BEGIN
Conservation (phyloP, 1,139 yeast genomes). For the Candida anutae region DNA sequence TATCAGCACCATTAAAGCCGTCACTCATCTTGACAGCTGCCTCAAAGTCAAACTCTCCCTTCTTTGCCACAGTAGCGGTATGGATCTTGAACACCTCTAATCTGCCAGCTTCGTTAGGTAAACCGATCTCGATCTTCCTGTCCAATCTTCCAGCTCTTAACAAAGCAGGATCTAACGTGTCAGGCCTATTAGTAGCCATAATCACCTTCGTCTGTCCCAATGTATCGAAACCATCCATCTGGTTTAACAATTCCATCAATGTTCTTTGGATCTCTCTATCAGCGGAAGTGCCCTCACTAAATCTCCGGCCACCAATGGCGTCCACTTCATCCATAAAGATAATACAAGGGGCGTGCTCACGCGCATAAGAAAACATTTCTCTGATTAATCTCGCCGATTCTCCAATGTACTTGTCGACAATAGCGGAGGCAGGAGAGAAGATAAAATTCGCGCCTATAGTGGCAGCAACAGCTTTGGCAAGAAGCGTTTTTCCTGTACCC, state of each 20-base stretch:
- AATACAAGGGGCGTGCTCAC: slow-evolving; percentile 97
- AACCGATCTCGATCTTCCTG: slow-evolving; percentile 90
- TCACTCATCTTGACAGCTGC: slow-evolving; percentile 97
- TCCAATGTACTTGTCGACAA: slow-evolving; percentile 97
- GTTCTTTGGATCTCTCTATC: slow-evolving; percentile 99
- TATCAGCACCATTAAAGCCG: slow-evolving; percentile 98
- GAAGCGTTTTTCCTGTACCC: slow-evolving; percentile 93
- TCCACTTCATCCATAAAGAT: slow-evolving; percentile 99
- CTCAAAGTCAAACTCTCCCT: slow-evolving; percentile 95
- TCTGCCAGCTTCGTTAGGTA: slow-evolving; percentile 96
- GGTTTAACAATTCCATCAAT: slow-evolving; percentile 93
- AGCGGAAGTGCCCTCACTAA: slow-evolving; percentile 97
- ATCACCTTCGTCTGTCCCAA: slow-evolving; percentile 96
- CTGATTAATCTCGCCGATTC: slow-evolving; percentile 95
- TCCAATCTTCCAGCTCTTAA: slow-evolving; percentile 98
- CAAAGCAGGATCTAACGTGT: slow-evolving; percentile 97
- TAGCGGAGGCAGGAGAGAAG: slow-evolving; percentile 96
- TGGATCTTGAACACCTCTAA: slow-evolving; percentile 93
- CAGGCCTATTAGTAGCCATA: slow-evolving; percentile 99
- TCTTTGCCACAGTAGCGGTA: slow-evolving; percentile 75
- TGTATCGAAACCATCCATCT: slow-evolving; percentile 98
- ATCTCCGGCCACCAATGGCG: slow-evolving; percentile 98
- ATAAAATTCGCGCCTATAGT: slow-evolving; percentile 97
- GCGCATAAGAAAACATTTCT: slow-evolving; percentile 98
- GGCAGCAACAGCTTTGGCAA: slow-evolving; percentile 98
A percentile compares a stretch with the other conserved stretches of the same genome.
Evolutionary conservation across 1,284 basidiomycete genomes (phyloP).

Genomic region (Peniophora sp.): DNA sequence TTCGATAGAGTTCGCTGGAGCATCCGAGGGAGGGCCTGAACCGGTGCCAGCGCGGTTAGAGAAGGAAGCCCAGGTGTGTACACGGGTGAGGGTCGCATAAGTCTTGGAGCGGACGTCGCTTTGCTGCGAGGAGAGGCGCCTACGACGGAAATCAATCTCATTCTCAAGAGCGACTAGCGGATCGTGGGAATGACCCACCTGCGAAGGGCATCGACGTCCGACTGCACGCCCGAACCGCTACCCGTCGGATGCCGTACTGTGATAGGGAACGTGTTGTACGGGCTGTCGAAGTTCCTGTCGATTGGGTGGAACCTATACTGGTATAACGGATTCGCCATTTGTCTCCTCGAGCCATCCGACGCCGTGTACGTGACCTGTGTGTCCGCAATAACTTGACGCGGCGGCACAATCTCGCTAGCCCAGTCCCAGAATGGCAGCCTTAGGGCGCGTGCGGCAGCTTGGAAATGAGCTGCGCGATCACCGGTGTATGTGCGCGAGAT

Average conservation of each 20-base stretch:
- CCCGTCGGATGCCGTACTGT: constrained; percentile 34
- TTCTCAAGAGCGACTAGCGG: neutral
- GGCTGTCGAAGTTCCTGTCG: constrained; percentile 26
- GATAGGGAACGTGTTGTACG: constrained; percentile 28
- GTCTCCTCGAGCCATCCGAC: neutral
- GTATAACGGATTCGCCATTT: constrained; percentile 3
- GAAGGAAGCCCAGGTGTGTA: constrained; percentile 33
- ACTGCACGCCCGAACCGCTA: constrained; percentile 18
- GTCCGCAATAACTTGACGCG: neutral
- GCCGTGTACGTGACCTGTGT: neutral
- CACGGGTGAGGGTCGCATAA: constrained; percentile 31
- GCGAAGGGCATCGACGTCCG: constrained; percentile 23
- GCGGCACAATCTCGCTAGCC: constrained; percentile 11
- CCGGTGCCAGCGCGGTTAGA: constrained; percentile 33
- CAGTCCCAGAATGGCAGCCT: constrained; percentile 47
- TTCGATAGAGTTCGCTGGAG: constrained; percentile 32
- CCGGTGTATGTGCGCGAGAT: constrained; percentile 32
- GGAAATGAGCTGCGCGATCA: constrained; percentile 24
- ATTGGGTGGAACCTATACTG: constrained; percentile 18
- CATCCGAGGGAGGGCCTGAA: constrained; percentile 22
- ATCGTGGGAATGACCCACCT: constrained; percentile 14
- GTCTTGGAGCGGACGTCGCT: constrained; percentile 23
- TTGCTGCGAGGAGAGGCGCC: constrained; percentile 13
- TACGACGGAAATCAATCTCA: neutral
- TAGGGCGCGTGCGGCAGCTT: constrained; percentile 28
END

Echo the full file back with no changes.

Conservation (phyloP, 1,139 yeast genomes). For the Candida anutae region DNA sequence TATCAGCACCATTAAAGCCGTCACTCATCTTGACAGCTGCCTCAAAGTCAAACTCTCCCTTCTTTGCCACAGTAGCGGTATGGATCTTGAACACCTCTAATCTGCCAGCTTCGTTAGGTAAACCGATCTCGATCTTCCTGTCCAATCTTCCAGCTCTTAACAAAGCAGGATCTAACGTGTCAGGCCTATTAGTAGCCATAATCACCTTCGTCTGTCCCAATGTATCGAAACCATCCATCTGGTTTAACAATTCCATCAATGTTCTTTGGATCTCTCTATCAGCGGAAGTGCCCTCACTAAATCTCCGGCCACCAATGGCGTCCACTTCATCCATAAAGATAATACAAGGGGCGTGCTCACGCGCATAAGAAAACATTTCTCTGATTAATCTCGCCGATTCTCCAATGTACTTGTCGACAATAGCGGAGGCAGGAGAGAAGATAAAATTCGCGCCTATAGTGGCAGCAACAGCTTTGGCAAGAAGCGTTTTTCCTGTACCC, state of each 20-base stretch:
- AATACAAGGGGCGTGCTCAC: slow-evolving; percentile 97
- AACCGATCTCGATCTTCCTG: slow-evolving; percentile 90
- TCACTCATCTTGACAGCTGC: slow-evolving; percentile 97
- TCCAATGTACTTGTCGACAA: slow-evolving; percentile 97
- GTTCTTTGGATCTCTCTATC: slow-evolving; percentile 99
- TATCAGCACCATTAAAGCCG: slow-evolving; percentile 98
- GAAGCGTTTTTCCTGTACCC: slow-evolving; percentile 93
- TCCACTTCATCCATAAAGAT: slow-evolving; percentile 99
- CTCAAAGTCAAACTCTCCCT: slow-evolving; percentile 95
- TCTGCCAGCTTCGTTAGGTA: slow-evolving; percentile 96
- GGTTTAACAATTCCATCAAT: slow-evolving; percentile 93
- AGCGGAAGTGCCCTCACTAA: slow-evolving; percentile 97
- ATCACCTTCGTCTGTCCCAA: slow-evolving; percentile 96
- CTGATTAATCTCGCCGATTC: slow-evolving; percentile 95
- TCCAATCTTCCAGCTCTTAA: slow-evolving; percentile 98
- CAAAGCAGGATCTAACGTGT: slow-evolving; percentile 97
- TAGCGGAGGCAGGAGAGAAG: slow-evolving; percentile 96
- TGGATCTTGAACACCTCTAA: slow-evolving; percentile 93
- CAGGCCTATTAGTAGCCATA: slow-evolving; percentile 99
- TCTTTGCCACAGTAGCGGTA: slow-evolving; percentile 75
- TGTATCGAAACCATCCATCT: slow-evolving; percentile 98
- ATCTCCGGCCACCAATGGCG: slow-evolving; percentile 98
- ATAAAATTCGCGCCTATAGT: slow-evolving; percentile 97
- GCGCATAAGAAAACATTTCT: slow-evolving; percentile 98
- GGCAGCAACAGCTTTGGCAA: slow-evolving; percentile 98
A percentile compares a stretch with the other conserved stretches of the same genome.
Evolutionary conservation across 1,284 basidiomycete genomes (phyloP).

Genomic region (Peniophora sp.): DNA sequence TTCGATAGAGTTCGCTGGAGCATCCGAGGGAGGGCCTGAACCGGTGCCAGCGCGGTTAGAGAAGGAAGCCCAGGTGTGTACACGGGTGAGGGTCGCATAAGTCTTGGAGCGGACGTCGCTTTGCTGCGAGGAGAGGCGCCTACGACGGAAATCAATCTCATTCTCAAGAGCGACTAGCGGATCGTGGGAATGACCCACCTGCGAAGGGCATCGACGTCCGACTGCACGCCCGAACCGCTACCCGTCGGATGCCGTACTGTGATAGGGAACGTGTTGTACGGGCTGTCGAAGTTCCTGTCGATTGGGTGGAACCTATACTGGTATAACGGATTCGCCATTTGTCTCCTCGAGCCATCCGACGCCGTGTACGTGACCTGTGTGTCCGCAATAACTTGACGCGGCGGCACAATCTCGCTAGCCCAGTCCCAGAATGGCAGCCTTAGGGCGCGTGCGGCAGCTTGGAAATGAGCTGCGCGATCACCGGTGTATGTGCGCGAGAT

Average conservation of each 20-base stretch:
- CCCGTCGGATGCCGTACTGT: constrained; percentile 34
- TTCTCAAGAGCGACTAGCGG: neutral
- GGCTGTCGAAGTTCCTGTCG: constrained; percentile 26
- GATAGGGAACGTGTTGTACG: constrained; percentile 28
- GTCTCCTCGAGCCATCCGAC: neutral
- GTATAACGGATTCGCCATTT: constrained; percentile 3
- GAAGGAAGCCCAGGTGTGTA: constrained; percentile 33
- ACTGCACGCCCGAACCGCTA: constrained; percentile 18
- GTCCGCAATAACTTGACGCG: neutral
- GCCGTGTACGTGACCTGTGT: neutral
- CACGGGTGAGGGTCGCATAA: constrained; percentile 31
- GCGAAGGGCATCGACGTCCG: constrained; percentile 23
- GCGGCACAATCTCGCTAGCC: constrained; percentile 11
- CCGGTGCCAGCGCGGTTAGA: constrained; percentile 33
- CAGTCCCAGAATGGCAGCCT: constrained; percentile 47
- TTCGATAGAGTTCGCTGGAG: constrained; percentile 32
- CCGGTGTATGTGCGCGAGAT: constrained; percentile 32
- GGAAATGAGCTGCGCGATCA: constrained; percentile 24
- ATTGGGTGGAACCTATACTG: constrained; percentile 18
- CATCCGAGGGAGGGCCTGAA: constrained; percentile 22
- ATCGTGGGAATGACCCACCT: constrained; percentile 14
- GTCTTGGAGCGGACGTCGCT: constrained; percentile 23
- TTGCTGCGAGGAGAGGCGCC: constrained; percentile 13
- TACGACGGAAATCAATCTCA: neutral
- TAGGGCGCGTGCGGCAGCTT: constrained; percentile 28